Microsoft has started rolling out the new Chromium-based Edge browser as part of the new Windows 10 update, replacing the existing Edge browser. The new Chromium Edge browser is included in the Windows 10 1803, 1809, 1903, 1909, and 2004 versions as it becomes a core component of the Windows 10 operating system.
The updated browser rollout isn’t without its fair share of controversy. Twitter user Taran Quarantino kicked off the Twitter thread where he highlights how once the new update is installed, users are held hostage for a moment. Rebooting your Windows 10 PC brings up a full-screen prompt to set up the Chromium Edge browser, with no way to close the splash screen. Users must start the setup process, before being given the option to exit. For those who choose to set it up, you can sign in with your Microsoft ID and also import settings and data from other browsers. Additional issues pointed out in the Twitter thread include the fact that an icon for the new browser is pinned to the taskbar, added to the desktop and being greeted with a prompt asking if you’d like to set the new Edge browser as default when you open a web link. Unfortunately, the ruckus over these last two points seems more like a toddler tantrum than anything else.
For starters, every time a user sets up a brand new Windows 10 PC via a full re-install of the OS or even a factory restore, icons for the Edge browser has always been present in the taskbar and the desktop. Removing them, if they are oh so intrusive, is as simple as a right-click, followed by choosing “delete” or "unpin from taskbar." Microsoft had already announced that they would be replacing the current version of Edge with the new Chromium-based build as a part of the Windows 10 default suite of apps, so the noise over the matter feels a little unwarranted. The Chrome icon can be found on the desktop and docks of Chromebooks while the Safari icon is prominently placed on macOS and iOS. This is standard practice and singling Microsoft for doing so is just plain wrong.
The forced splash screen, however, feels wrong on many levels, and this isn’t the first time Microsoft has held users hostage. At some point, Microsoft removed the visible option to set up Windows with a non-Microsoft account. The only way to setup Windows without signing into your Microsoft ID is by making sure you’re not connected to the internet. However, during the Windows setup process, connecting to a network is presented to users as one of the first things to do, and unwittingly, most of us oblige. Once done, the option for setting up an offline account is removed. Microsoft has also increasingly been forcing Microsoft ID linkage across various Windows 10 components, even if a user doesn’t want to do so. For example, if you decide to set up an offline account, there is no way for you to download anything from the Microsoft Store without signing in. Once you sign in, the information is applied system-wide or limited to Microsoft Apps only, an option that is laid out in the disguise of a hyperlink. There is no option to limit the login information to the store only, and therein lies the problem.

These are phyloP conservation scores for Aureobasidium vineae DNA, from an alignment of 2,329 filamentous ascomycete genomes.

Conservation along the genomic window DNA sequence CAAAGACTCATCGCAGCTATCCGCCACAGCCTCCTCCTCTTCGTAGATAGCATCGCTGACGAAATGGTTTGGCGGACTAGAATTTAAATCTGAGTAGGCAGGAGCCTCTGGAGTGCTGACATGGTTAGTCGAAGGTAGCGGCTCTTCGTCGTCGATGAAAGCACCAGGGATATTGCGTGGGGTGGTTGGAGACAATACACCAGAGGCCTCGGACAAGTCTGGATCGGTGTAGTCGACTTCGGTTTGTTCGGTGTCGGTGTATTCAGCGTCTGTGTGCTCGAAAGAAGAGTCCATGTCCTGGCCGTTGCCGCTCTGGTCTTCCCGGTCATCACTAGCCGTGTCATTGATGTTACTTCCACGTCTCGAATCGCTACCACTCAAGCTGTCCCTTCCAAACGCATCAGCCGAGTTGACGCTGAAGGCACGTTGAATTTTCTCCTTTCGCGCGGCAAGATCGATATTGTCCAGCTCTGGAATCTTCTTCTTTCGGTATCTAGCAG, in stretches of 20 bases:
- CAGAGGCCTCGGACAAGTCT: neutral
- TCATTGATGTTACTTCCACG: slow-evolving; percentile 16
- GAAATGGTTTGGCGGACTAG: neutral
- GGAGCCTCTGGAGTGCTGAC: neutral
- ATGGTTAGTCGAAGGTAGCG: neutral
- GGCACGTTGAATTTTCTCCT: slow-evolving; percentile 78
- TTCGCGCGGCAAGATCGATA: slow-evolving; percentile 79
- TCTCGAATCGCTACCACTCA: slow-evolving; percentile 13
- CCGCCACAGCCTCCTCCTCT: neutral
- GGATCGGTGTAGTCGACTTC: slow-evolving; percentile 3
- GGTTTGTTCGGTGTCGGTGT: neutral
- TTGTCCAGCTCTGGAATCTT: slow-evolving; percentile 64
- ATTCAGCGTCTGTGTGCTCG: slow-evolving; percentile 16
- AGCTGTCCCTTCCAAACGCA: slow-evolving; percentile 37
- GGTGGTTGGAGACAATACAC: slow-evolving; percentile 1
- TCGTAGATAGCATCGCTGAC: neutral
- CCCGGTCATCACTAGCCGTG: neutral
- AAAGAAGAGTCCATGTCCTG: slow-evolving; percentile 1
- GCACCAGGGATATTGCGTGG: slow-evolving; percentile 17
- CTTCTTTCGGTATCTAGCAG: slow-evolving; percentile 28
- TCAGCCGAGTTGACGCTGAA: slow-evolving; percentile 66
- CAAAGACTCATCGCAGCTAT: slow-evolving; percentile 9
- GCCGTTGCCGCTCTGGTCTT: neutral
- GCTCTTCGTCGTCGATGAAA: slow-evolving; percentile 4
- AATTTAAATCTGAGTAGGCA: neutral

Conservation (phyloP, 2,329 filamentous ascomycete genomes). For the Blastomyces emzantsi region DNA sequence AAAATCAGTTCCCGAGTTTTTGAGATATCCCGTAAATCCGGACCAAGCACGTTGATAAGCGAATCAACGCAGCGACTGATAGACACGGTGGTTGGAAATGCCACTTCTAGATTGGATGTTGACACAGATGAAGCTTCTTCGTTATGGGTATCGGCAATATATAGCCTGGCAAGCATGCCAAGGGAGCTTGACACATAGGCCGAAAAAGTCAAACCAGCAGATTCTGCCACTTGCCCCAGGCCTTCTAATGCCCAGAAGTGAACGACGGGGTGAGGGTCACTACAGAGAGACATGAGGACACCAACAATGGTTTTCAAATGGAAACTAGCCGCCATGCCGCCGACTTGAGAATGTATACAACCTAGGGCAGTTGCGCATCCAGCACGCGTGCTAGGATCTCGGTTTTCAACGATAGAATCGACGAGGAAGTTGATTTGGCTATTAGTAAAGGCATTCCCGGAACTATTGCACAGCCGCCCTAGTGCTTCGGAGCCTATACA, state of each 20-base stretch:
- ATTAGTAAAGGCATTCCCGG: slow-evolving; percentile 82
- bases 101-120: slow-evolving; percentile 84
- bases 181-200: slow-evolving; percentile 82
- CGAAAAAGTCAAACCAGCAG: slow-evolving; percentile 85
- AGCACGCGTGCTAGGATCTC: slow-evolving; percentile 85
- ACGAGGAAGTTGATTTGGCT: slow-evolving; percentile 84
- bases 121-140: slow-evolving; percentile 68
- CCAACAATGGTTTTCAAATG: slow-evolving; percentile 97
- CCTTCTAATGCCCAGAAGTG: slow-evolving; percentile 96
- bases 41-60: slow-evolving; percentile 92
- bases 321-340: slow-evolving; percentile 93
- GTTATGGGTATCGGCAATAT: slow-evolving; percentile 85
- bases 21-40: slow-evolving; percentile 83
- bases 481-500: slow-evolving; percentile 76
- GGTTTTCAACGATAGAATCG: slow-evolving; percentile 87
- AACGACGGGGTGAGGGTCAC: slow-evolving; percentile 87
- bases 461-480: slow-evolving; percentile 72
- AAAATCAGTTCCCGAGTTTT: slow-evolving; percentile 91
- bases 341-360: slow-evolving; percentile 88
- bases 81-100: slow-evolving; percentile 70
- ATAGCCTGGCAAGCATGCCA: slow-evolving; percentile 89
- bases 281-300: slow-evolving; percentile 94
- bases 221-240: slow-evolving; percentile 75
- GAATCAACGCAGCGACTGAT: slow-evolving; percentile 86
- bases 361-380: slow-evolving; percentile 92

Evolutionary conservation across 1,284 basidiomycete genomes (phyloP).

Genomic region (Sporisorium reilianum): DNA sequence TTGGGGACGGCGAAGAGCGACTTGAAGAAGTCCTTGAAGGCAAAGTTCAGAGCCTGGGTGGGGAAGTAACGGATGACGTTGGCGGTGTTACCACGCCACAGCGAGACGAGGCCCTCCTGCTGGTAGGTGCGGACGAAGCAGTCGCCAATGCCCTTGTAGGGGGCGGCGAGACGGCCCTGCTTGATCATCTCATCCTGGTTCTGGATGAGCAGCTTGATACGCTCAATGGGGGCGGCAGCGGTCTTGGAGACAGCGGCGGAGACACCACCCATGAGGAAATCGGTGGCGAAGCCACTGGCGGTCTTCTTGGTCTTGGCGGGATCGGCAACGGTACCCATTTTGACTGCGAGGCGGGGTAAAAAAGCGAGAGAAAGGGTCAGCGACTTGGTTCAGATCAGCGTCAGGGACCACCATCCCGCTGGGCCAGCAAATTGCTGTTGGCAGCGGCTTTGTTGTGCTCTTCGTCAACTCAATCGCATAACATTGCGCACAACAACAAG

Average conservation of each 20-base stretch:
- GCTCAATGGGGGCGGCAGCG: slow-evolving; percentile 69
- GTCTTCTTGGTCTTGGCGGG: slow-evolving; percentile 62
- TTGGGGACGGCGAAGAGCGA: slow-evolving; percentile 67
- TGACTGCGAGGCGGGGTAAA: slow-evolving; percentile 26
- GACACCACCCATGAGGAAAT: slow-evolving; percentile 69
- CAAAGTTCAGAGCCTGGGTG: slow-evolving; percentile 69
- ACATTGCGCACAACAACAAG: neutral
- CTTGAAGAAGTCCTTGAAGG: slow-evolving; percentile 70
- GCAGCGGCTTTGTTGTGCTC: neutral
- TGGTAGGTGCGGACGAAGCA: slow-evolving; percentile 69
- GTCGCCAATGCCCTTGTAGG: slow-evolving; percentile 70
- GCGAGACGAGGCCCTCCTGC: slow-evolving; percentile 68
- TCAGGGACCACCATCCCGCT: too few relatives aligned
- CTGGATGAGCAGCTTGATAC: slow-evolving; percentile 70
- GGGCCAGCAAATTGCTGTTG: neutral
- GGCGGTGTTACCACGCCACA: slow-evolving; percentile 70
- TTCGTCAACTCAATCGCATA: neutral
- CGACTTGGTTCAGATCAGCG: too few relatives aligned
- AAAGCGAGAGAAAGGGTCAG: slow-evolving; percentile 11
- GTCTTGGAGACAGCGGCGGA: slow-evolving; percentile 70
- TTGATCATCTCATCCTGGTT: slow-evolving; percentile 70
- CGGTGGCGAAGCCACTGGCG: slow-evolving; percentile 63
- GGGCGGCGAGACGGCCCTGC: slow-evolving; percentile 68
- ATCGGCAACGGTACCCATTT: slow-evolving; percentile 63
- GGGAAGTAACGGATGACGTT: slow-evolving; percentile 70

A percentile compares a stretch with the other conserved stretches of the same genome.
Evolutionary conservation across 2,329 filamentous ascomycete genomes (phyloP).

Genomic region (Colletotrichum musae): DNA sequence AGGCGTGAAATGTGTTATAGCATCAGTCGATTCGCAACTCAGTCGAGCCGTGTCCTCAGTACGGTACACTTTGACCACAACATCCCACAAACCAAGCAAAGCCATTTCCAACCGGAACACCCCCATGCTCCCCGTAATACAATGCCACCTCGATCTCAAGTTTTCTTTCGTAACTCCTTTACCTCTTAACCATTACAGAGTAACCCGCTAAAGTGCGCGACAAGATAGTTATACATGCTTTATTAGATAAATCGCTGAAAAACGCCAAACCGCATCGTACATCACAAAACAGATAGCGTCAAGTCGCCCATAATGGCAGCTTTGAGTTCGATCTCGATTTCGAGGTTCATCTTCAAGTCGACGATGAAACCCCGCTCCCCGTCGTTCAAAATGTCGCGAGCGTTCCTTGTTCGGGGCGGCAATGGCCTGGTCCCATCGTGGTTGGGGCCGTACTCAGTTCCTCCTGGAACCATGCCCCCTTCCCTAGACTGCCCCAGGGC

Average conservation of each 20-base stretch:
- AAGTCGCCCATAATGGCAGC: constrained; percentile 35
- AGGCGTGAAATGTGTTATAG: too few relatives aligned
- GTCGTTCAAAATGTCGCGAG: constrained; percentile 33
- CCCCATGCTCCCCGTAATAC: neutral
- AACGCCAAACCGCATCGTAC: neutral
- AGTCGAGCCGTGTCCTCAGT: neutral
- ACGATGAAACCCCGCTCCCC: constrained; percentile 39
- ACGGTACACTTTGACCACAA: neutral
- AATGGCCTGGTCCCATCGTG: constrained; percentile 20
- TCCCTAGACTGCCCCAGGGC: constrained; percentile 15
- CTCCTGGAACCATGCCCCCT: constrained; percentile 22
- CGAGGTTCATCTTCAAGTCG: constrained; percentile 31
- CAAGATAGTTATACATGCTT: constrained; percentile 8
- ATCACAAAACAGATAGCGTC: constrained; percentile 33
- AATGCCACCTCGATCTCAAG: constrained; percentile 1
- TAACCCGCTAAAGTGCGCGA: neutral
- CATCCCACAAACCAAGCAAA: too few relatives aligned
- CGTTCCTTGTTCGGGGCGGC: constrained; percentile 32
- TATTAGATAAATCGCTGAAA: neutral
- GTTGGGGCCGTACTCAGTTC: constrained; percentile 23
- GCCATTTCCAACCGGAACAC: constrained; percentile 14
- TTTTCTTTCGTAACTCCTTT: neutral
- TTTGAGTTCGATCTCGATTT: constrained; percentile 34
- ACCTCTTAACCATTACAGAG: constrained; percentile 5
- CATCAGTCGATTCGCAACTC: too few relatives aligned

Regardless of the steps taken by Microsoft to push its browser upon the Windows 10 user-base, the browser does feature significantly improved security and features to go head to head with Google Chrome. Users of Microsoft’s new browser also report lesser RAM usage in comparison to Google Chrome, something that would be very appealing to users running on systems with 8GB or less RAM. For those interested in test-driving the browser, you don't have to update run Windows Update if you're worried about potential issues. The new browser can be downloaded from Microsoft's website.
|Release Date:||03 Oct 2019|